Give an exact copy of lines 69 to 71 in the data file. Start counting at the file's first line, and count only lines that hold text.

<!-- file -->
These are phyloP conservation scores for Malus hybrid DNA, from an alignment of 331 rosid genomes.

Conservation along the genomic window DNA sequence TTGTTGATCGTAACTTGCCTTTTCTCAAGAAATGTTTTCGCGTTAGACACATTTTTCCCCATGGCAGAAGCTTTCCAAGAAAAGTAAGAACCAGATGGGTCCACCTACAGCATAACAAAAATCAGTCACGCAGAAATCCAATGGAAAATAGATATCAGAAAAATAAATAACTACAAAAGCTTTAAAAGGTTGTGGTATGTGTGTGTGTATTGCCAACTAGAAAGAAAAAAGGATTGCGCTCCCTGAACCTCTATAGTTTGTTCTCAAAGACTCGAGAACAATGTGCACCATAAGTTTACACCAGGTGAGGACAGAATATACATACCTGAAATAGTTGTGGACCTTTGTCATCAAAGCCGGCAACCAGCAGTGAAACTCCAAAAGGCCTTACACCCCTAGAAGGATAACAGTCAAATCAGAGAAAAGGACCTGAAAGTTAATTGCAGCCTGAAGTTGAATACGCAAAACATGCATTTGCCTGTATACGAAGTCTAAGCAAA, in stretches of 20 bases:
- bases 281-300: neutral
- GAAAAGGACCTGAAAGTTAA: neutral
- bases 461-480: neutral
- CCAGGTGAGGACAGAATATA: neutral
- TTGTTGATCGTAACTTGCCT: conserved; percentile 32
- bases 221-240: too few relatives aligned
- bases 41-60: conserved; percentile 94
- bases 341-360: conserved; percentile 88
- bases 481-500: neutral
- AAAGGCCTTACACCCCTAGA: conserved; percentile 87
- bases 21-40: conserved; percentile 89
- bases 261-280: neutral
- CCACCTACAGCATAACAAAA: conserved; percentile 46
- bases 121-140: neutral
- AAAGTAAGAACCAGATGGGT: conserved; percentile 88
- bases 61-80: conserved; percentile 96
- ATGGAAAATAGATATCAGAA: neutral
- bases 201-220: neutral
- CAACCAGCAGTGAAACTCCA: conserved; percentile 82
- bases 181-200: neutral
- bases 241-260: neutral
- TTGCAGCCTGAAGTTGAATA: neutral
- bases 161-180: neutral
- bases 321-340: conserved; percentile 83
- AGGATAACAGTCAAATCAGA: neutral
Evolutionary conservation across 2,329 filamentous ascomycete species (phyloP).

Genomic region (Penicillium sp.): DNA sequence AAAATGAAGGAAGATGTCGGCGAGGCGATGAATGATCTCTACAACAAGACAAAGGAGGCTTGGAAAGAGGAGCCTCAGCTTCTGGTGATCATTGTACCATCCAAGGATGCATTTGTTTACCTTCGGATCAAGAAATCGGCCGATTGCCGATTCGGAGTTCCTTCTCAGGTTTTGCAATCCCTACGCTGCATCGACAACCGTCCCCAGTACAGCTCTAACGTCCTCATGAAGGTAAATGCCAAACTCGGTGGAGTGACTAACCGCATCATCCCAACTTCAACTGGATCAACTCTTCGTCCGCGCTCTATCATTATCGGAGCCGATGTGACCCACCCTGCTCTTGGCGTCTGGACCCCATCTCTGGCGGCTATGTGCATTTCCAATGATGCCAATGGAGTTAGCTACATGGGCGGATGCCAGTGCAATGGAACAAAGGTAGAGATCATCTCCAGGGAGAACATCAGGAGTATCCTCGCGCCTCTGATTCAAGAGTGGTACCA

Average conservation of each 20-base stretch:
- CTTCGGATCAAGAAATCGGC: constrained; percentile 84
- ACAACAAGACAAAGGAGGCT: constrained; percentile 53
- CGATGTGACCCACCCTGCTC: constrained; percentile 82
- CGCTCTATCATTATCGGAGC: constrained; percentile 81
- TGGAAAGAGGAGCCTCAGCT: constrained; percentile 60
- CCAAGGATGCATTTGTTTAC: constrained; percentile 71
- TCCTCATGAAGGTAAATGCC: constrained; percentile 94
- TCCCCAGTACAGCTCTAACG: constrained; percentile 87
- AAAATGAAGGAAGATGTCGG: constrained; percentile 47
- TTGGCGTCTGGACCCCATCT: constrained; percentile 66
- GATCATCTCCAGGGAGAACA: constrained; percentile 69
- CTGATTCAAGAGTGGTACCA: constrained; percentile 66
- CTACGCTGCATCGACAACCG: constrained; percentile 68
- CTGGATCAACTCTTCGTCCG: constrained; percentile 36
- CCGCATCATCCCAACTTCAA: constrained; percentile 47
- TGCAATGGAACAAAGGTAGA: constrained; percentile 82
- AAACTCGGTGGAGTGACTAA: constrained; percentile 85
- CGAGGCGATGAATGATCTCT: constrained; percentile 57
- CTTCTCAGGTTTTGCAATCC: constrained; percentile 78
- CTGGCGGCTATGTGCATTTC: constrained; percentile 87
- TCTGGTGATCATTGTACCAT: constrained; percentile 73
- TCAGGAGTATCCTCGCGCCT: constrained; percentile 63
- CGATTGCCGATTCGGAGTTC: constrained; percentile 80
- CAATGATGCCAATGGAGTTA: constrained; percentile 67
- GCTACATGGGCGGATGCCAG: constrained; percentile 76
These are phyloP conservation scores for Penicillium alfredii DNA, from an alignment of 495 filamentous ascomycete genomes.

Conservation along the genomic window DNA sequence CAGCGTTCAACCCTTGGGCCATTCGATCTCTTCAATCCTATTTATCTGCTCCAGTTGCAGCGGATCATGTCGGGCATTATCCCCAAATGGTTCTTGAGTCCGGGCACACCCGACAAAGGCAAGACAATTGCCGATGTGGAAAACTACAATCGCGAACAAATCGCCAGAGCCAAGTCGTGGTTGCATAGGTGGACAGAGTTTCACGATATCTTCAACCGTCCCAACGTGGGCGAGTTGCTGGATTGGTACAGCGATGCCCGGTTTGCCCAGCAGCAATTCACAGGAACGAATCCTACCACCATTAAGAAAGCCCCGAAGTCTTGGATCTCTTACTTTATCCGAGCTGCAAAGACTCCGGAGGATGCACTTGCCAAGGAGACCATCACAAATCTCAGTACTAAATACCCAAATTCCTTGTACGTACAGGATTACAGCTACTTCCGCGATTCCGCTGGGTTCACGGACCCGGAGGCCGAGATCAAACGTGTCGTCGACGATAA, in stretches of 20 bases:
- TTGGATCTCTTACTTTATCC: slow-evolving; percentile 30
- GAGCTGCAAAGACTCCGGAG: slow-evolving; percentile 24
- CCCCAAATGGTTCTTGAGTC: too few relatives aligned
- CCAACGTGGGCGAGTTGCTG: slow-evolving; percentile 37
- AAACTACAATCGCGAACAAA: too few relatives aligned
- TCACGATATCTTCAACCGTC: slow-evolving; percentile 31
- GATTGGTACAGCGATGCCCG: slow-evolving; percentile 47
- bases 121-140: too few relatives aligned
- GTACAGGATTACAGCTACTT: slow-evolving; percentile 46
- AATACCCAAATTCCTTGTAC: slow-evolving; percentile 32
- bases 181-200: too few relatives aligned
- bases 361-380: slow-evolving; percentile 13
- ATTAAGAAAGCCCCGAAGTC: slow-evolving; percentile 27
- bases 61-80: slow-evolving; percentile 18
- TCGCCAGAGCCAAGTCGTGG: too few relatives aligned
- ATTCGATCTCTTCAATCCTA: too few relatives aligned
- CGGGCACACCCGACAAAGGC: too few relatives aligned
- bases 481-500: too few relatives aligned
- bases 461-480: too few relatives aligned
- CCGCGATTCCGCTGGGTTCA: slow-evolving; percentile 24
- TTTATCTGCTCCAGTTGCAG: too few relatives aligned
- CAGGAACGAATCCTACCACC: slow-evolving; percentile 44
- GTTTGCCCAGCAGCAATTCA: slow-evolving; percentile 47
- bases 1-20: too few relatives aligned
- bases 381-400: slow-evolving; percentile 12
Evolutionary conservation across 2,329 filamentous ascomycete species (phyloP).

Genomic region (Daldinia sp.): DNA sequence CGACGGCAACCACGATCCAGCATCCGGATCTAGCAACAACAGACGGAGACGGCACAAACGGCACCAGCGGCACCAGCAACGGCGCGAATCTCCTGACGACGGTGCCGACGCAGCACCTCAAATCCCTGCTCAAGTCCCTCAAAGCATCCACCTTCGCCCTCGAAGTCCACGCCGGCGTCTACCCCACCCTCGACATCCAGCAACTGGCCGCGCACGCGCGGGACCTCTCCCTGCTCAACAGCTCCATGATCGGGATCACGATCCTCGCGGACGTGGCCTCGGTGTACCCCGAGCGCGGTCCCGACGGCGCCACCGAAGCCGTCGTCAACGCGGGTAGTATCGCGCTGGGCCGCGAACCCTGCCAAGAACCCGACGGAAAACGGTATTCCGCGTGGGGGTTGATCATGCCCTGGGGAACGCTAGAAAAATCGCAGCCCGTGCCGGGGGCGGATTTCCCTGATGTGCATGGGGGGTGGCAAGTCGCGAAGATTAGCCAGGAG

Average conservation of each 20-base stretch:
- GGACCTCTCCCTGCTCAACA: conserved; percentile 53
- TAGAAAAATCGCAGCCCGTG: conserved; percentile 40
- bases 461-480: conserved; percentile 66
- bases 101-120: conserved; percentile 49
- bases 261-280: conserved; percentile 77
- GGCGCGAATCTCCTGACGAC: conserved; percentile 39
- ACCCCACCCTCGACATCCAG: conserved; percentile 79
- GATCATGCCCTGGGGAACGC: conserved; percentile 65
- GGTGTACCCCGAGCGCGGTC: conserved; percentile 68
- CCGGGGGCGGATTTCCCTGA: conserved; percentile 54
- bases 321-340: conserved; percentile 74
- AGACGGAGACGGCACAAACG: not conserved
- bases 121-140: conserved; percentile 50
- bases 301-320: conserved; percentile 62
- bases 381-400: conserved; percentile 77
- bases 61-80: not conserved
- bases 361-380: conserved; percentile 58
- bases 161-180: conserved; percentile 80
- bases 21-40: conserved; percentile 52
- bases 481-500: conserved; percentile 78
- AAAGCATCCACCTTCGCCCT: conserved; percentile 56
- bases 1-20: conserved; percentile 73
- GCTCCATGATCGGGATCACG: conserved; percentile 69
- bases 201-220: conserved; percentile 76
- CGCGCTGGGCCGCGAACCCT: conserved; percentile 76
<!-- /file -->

- bases 361-380: slow-evolving; percentile 13
- ATTAAGAAAGCCCCGAAGTC: slow-evolving; percentile 27
- bases 61-80: slow-evolving; percentile 18